While this approach might be valid in some specific situations, blanket developer scapegoating after AI issues might not be appropriate. Legally, it is not always possible to pinpoint a specific cause after an event. This is not just because the code is complex and unpredictable so that it might be difficult to find a specific AI error, but also because there might be an interplay of variables at hand so that no element individually is at fault. When a ferry sunk in 1987 off the port of Zeebrugge, the owner of the ship quickly blamed some of its personnel that had to monitor a particular area of the ship where the disaster seemingly started. Following an investigation however, the cause was determined to be an unlikely series of events and interactions that demonstrated a more systemic cause, ultimately leading to the board of directors (who were charged with corporate manslaughter) being told by the UK government that they had no understanding of their duties. Quite the firm statement in Britain.
Applied to AI, Knight Capital’s crash and burn comes to mind: When a trading algorithm programmer inadvertently set in motion the near-immediate bankruptcy of what had until that instant been the market leader… by toggling one boolean variable in a decrepit piece of code. Or did he?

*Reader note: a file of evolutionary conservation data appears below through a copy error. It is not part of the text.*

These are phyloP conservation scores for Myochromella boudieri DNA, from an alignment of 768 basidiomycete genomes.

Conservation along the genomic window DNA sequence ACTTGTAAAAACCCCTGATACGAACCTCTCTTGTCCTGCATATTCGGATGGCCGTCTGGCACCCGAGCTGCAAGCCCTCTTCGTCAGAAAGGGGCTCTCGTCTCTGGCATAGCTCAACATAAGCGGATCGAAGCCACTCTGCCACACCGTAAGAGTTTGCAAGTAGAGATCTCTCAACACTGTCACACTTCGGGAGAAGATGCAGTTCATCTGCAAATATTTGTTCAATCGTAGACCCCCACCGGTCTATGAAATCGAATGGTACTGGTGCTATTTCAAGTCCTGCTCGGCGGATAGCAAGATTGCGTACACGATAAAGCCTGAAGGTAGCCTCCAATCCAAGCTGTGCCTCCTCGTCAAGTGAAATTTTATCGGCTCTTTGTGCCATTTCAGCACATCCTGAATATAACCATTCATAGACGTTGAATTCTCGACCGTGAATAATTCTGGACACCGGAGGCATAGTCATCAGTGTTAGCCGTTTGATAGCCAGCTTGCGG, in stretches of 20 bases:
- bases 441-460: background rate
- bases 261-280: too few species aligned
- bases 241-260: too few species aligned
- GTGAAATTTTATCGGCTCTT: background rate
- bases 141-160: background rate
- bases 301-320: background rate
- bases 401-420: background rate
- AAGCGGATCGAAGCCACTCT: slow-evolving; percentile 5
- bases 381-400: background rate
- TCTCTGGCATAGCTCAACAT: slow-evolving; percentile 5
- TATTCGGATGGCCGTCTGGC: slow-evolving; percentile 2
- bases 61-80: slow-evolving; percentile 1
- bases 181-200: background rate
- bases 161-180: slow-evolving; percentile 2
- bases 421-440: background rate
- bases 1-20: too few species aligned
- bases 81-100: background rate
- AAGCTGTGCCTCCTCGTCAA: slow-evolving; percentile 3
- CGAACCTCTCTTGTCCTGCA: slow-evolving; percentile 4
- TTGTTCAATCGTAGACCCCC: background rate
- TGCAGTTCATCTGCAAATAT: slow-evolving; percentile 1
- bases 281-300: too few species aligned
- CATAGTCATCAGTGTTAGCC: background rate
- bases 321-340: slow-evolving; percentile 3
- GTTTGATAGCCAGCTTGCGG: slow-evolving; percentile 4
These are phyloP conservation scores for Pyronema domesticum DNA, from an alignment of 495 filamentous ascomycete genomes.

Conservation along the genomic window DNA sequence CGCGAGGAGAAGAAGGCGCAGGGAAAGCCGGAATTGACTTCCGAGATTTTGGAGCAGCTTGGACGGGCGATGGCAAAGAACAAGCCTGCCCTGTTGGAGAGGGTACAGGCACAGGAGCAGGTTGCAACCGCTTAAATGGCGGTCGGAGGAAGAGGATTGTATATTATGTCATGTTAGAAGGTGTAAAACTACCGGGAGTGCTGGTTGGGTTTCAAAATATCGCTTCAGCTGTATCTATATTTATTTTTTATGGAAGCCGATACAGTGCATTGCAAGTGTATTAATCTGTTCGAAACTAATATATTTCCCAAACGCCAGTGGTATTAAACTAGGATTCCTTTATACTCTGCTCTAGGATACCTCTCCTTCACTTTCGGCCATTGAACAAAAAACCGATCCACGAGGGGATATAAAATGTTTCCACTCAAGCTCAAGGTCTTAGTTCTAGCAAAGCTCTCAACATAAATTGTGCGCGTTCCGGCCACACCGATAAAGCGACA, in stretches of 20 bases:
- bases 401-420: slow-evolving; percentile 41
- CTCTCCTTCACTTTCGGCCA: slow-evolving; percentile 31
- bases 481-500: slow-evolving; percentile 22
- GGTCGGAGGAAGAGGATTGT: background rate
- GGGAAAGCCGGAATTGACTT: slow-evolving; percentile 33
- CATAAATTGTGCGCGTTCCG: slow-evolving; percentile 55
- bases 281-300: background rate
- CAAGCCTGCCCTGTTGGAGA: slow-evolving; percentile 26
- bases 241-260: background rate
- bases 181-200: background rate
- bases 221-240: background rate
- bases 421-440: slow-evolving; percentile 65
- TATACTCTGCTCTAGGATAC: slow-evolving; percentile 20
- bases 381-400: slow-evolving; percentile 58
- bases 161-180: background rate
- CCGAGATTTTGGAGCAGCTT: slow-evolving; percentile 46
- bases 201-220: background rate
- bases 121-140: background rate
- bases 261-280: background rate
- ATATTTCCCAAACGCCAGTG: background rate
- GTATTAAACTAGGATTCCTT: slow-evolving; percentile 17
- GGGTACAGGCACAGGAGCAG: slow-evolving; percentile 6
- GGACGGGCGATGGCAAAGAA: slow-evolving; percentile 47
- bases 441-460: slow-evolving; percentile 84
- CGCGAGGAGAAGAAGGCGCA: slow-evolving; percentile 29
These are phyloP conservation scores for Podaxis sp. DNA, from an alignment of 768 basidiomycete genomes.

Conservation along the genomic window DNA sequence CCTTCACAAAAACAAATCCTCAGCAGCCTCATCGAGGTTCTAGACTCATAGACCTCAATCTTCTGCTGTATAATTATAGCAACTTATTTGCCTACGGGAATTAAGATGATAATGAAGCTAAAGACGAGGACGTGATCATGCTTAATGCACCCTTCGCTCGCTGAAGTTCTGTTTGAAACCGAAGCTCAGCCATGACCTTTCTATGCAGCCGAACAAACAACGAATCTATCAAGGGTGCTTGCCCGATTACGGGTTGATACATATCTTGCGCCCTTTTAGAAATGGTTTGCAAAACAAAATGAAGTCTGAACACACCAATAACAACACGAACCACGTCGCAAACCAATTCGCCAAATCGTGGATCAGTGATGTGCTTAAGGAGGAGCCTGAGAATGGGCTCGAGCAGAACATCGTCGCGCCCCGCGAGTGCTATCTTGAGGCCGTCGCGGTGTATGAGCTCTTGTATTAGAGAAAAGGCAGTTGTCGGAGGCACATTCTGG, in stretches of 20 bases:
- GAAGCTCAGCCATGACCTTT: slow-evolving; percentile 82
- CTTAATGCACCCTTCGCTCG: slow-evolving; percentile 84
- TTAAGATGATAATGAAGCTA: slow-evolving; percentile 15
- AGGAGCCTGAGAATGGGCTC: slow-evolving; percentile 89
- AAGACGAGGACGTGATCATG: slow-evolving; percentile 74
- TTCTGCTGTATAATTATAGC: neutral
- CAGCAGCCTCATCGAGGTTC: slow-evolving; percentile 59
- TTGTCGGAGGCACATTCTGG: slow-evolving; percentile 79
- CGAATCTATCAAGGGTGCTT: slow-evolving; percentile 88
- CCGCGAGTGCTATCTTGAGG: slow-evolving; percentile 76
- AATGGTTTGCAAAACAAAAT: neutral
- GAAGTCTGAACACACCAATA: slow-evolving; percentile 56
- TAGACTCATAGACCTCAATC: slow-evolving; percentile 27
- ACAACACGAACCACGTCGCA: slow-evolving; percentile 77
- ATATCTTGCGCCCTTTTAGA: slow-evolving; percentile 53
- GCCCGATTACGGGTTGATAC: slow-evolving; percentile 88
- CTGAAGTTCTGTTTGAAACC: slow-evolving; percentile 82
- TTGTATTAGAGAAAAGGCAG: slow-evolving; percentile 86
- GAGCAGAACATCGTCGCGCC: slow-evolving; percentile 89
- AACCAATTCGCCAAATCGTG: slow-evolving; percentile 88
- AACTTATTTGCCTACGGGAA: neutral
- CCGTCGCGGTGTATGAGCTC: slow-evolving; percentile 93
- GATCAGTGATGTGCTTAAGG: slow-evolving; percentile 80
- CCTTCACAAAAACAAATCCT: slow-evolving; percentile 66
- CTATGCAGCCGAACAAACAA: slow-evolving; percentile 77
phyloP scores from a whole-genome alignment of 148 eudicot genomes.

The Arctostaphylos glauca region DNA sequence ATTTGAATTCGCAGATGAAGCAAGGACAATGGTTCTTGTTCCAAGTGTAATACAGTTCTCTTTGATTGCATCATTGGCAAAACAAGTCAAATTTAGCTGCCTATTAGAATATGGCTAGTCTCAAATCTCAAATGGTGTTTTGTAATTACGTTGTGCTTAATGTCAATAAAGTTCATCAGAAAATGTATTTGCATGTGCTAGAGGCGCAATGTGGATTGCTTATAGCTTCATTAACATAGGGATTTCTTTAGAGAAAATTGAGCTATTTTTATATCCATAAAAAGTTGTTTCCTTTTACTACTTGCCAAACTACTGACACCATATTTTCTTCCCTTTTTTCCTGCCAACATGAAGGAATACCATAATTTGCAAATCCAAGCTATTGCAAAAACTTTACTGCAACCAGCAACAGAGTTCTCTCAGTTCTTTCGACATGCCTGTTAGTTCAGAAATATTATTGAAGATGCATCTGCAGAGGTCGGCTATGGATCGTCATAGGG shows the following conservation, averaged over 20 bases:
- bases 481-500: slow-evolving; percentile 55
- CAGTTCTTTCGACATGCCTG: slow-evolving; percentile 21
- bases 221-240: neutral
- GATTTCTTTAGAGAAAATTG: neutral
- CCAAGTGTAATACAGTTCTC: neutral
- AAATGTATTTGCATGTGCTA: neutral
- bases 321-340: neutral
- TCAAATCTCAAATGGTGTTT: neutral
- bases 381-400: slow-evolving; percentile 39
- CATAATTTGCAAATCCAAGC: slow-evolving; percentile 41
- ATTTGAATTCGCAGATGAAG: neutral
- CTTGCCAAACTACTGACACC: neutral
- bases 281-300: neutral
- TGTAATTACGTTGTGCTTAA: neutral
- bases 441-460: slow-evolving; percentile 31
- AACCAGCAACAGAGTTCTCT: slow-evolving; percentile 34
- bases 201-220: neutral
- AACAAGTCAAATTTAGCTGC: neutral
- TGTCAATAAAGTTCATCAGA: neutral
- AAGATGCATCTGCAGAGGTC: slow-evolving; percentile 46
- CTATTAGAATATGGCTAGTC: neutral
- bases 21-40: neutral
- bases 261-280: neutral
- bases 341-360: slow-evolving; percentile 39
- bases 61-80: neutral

In the week before go-live, a Knight engineer manually deployed the new RLP code in SMARS to its eight servers. However, the engineer made a mistake and did not copy the new code to one of the servers. Knight did not have a second engineer review the deployment, and neither was there an automated system to alert anyone to the discrepancy. Knight also had no written procedures requiring a supervisory review.
What is apparent here is that there were systemic conditions, some of which were encouraged by the firm, to aim for speed in getting to market and market activity. Pointing a finger at the developer is easy, but not just. Sure, he made a mistake (and I’d hate to be that guy), but if one mistake can cause major inadvertent damage, responsibility needs to be carried around the board. In this case, all kinds of checks and balances were even purposefully removed (FPGA), to make sure that the algorithms respond as fast as possible to external changes. Moving beyond systemic causes, any AI modeler understands the importance of having training, test, and validation datasets. Not taking this approach means that an algorithm is overfitting for a known set of circumstances, whereas it also needs to demonstrate its preparedness for unknown inputs. At the same time, this unpredictability creates issues in creating hard proof of “knowing” about avertable damage. All in all, legal causality can be hard to determine through this principle.